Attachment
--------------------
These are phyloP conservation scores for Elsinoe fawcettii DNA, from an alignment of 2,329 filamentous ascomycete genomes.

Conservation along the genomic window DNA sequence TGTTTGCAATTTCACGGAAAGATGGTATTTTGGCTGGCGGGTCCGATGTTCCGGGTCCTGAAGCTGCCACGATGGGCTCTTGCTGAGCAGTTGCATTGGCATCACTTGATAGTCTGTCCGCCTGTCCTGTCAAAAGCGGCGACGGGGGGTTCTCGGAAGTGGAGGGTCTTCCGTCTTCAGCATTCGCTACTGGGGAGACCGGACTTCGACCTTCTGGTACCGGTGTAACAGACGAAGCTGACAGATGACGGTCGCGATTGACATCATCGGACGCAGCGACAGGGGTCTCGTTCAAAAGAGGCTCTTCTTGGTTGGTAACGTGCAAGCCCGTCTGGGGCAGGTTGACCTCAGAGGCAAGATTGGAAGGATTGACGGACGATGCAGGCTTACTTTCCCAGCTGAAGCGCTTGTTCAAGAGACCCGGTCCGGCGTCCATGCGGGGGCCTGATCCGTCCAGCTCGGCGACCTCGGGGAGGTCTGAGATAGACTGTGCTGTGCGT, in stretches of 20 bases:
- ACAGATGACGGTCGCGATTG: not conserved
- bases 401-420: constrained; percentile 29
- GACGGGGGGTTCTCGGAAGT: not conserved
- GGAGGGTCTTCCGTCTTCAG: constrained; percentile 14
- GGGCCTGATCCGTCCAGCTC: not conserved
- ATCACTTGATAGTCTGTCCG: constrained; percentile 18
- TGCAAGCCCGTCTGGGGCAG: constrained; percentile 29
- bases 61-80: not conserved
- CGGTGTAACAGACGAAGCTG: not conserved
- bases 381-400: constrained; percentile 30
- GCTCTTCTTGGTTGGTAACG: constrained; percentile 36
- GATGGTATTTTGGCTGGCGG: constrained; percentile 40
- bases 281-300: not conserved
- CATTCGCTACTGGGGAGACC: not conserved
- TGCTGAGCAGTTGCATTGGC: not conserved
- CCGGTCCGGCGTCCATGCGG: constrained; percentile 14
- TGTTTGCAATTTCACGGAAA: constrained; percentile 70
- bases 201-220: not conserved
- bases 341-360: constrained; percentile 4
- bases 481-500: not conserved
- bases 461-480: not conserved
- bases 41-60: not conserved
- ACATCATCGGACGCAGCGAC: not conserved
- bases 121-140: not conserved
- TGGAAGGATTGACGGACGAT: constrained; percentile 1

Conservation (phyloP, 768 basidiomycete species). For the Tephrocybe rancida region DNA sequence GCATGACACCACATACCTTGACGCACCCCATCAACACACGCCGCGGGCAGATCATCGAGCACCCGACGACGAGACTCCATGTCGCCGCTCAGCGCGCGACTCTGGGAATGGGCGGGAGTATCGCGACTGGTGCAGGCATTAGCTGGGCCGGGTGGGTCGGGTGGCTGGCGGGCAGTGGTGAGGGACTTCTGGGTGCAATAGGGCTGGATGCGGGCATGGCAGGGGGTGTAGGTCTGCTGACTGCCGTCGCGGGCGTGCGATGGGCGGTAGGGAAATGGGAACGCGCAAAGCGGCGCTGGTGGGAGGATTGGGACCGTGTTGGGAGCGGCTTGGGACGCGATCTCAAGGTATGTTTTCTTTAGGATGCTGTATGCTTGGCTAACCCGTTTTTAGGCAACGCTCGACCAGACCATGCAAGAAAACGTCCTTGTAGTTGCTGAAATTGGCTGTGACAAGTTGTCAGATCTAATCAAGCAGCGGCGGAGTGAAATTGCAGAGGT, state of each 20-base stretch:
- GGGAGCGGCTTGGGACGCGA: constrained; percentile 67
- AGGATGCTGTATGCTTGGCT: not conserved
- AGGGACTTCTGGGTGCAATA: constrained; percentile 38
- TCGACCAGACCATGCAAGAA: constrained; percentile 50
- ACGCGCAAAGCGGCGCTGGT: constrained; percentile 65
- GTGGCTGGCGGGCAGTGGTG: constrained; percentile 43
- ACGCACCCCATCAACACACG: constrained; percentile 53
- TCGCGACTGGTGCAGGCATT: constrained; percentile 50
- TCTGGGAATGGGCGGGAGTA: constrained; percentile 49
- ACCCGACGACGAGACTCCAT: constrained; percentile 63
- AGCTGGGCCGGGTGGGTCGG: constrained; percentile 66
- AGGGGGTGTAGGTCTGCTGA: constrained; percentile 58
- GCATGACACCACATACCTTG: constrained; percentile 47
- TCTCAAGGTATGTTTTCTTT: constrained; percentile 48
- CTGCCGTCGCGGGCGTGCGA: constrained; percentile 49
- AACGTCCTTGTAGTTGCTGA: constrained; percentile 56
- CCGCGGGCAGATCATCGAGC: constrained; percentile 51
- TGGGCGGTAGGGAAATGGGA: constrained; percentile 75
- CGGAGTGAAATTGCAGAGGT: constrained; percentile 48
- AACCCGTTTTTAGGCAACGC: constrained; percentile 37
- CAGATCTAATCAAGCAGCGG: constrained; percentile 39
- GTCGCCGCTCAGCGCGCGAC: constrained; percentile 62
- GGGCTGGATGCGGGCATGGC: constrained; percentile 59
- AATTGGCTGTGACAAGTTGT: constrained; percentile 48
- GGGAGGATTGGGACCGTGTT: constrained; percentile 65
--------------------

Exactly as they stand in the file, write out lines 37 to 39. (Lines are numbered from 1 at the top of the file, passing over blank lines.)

- TCTGGGAATGGGCGGGAGTA: constrained; percentile 49
- ACCCGACGACGAGACTCCAT: constrained; percentile 63
- AGCTGGGCCGGGTGGGTCGG: constrained; percentile 66